I was so happy with my library shot last weekend that I took my camera on a return visit on Tuesday. The four-story atrium is always stunning. With a wide, exposed stairway climbing the north wall, the landings afford views that can be breathtaking in beautiful light. From the second floor landing I spotted movement that looked promising, dark shapes arranging themselves against the lighted floor: I readied my camera, framing my shot, waiting for the visual forces to align. Down below, a female voice was yelling stuff: “No photos allowed!”, “You can’t photograph people’s faces!”, and “YOU NEED A PERMIT!” I remembered passing two security guards on the way in. I quickly took one premature shot, tucked the camera away, and with a friendly wave headed in to the 2nd floor. A loud male voice trailed me from below, “YOU HAVE TO DELETE THAT!”
I found my section and picked out the book I’d come for. I wondered if I’d have to dodge those guardians on the way out. Looking up just then, I saw the pair of them walking toward me. They had abandoned their posts and tracked me down, so important was it that justice should prevail! “You have to delete that picture”, the man said again, referring to a photo that neither of us had seen yet. “You can’t come into the library and start snapping away”, the woman added, “you can photograph the building but you can’t show people’s faces.” They waited expectantly, standing between me and the exit. Cornered! The two staring librarians at the service desk didn’t know what the hell was going on; nevertheless they frowned their disapproval at me. Mortified!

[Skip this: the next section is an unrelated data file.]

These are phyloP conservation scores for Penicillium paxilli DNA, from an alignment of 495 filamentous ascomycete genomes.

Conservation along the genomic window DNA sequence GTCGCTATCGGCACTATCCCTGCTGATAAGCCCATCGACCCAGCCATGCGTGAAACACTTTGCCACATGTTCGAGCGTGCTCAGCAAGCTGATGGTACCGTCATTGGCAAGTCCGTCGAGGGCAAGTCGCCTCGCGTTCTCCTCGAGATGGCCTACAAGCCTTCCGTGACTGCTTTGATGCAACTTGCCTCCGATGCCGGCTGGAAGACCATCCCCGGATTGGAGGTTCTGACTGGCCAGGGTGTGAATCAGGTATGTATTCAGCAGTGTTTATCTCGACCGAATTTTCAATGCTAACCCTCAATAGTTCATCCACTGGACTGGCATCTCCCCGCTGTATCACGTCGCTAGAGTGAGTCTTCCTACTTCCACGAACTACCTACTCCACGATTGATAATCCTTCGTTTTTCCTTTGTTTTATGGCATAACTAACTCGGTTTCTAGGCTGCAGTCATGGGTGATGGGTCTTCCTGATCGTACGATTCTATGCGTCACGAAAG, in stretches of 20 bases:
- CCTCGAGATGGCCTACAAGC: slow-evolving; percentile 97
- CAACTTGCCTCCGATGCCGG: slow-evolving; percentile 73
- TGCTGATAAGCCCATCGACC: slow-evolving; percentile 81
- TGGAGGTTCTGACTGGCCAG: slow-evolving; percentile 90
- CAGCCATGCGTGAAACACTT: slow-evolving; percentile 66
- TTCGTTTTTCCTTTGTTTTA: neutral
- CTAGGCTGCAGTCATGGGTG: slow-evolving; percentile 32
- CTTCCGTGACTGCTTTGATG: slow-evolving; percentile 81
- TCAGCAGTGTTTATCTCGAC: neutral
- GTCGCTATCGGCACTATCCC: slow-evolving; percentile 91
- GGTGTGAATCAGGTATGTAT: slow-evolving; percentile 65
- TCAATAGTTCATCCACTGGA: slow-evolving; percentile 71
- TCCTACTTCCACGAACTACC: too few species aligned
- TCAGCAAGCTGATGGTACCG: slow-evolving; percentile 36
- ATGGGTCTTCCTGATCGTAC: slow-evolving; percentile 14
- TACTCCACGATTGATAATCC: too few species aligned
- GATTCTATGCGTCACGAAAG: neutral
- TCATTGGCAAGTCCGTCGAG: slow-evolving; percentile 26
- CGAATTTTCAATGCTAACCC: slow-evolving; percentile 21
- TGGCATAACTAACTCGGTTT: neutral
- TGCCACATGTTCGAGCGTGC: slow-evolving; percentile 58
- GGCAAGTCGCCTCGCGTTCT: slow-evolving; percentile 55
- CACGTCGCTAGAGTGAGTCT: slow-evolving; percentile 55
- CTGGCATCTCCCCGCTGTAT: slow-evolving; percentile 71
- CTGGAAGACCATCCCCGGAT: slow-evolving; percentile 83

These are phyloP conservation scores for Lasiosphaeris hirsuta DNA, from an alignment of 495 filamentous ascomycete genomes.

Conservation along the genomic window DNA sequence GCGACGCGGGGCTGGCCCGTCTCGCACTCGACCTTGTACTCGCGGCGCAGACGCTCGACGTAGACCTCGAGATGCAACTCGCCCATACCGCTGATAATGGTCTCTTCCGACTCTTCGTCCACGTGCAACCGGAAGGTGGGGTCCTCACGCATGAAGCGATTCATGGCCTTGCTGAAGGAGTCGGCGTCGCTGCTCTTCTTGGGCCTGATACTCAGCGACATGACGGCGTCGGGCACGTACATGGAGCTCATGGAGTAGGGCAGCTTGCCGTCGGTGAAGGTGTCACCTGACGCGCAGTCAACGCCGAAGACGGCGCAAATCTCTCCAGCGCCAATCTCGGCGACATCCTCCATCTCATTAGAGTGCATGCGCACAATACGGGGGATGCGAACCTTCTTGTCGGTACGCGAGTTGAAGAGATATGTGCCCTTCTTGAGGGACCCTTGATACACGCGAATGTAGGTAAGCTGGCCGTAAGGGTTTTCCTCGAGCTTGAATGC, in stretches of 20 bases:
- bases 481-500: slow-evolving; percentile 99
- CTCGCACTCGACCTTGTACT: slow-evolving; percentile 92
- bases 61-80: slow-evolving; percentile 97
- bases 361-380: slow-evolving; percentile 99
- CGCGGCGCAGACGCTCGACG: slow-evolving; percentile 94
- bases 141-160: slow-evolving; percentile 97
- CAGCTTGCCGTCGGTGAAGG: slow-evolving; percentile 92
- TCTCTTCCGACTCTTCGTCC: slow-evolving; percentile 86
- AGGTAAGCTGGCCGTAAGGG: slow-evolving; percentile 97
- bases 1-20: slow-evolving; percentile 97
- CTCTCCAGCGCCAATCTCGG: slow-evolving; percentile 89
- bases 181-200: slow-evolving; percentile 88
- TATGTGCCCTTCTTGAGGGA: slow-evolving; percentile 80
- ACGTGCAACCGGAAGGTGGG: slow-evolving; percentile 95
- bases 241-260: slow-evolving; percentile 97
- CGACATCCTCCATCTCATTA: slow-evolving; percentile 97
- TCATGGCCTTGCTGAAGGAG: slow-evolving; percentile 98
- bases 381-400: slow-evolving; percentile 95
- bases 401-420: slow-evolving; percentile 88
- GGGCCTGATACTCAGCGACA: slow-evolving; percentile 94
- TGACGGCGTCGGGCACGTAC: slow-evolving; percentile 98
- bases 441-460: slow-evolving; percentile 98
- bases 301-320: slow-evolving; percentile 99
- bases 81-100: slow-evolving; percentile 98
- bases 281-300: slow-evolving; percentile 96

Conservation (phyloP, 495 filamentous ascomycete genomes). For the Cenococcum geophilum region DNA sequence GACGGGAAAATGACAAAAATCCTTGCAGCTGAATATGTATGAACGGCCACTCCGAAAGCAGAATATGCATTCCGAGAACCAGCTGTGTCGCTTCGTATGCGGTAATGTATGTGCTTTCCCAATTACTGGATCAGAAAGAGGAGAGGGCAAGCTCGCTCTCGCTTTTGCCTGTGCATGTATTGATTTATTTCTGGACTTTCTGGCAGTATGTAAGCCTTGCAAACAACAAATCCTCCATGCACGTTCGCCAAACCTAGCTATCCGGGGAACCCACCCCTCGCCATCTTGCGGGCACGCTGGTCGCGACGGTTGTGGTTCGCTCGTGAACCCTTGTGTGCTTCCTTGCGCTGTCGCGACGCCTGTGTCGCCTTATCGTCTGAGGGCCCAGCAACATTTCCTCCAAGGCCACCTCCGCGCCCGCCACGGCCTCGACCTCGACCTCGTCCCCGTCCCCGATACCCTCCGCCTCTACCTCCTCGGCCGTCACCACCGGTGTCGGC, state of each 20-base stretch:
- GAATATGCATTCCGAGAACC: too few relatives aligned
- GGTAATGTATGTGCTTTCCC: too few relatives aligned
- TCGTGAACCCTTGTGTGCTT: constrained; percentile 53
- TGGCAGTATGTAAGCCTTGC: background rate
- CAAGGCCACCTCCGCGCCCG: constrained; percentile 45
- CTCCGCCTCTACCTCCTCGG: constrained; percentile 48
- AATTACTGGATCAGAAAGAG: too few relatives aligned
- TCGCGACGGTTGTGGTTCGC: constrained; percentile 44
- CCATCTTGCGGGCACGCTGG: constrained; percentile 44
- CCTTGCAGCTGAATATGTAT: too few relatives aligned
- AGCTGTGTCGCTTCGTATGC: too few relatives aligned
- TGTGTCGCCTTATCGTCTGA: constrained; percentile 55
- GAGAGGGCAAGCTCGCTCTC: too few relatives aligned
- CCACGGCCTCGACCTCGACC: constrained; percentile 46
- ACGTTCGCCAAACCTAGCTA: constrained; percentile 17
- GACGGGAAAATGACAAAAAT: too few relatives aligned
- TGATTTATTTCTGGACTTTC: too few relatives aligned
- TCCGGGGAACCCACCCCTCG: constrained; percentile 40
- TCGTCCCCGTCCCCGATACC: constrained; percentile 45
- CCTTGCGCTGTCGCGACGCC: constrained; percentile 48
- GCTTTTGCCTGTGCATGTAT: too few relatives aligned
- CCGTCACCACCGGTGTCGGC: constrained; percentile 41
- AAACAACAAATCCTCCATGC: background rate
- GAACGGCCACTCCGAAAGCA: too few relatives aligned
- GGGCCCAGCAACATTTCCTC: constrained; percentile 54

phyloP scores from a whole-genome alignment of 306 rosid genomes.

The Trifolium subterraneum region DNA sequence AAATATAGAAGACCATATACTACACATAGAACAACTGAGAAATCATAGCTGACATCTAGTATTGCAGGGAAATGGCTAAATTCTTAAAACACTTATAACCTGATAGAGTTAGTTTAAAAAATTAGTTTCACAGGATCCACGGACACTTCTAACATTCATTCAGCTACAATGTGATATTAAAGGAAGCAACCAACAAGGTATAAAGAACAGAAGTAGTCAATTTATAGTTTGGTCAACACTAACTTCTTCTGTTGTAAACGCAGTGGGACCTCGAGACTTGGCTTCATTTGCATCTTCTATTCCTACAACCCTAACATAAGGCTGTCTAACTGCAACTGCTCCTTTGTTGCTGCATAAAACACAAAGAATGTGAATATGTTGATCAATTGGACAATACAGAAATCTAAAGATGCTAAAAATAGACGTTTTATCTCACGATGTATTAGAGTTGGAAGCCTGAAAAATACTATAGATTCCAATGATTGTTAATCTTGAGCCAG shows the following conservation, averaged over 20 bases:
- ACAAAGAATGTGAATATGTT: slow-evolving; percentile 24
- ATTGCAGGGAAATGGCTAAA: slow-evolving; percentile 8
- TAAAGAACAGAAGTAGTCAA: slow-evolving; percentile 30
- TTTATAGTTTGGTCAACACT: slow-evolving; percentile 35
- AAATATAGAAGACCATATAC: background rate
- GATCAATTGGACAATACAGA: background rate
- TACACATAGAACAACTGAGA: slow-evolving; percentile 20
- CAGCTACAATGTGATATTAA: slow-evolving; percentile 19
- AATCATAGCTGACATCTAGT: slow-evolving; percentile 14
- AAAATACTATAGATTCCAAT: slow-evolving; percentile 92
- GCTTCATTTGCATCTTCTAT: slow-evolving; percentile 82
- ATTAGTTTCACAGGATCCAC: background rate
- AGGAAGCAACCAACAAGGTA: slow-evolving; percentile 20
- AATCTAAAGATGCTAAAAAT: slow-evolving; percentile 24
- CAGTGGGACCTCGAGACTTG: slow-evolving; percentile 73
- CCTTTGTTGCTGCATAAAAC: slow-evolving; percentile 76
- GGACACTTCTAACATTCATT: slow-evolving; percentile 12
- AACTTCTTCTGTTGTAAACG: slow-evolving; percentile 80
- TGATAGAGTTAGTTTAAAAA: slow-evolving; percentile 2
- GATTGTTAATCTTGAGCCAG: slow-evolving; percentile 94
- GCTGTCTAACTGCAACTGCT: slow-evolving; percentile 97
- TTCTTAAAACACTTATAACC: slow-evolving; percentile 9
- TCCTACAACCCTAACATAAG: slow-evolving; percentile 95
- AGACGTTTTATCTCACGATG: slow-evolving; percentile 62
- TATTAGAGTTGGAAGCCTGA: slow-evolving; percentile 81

Wanting to be reasonable I brought my camera out and pulled up the photo on the back screen: four dark, blurred figures caught in motion, a tall black sculpted figure ignoring them, no recognizable library patrons in sight. Turning the camera so they both could see, I started to point out the anonymity of the faces. “No pictures of people!” the woman interrupted curtly, changing her story while cutting me short. “Delete the picture,” the man ordered. I looked at my photo again. Taken half a second later the arrangement of shapes would have been more balanced; even so, I liked what I’d gotten well enough.
I tucked my camera away, faced the two of them squarely, and said simply “I’m keeping it.”
What would they do? Did they have some oddball authority to hold me there and call the cops? Their over-reaction, and the lengths they were going to, suggested they were security newbies. Did they have guns? I hadn’t thought to notice.
The male guard broke the tension: “You have to leave the library now.”
Anti-climax: he was booting me! From the LIBRARY!! Maybe that’s all he was allowed to do. Without a word I passed between them and headed toward the stairs, the male guard following. On the way out he felt justified in confiding his deeper feelings about my insolence.
His parting shot: “I think what you were doing is creepy.”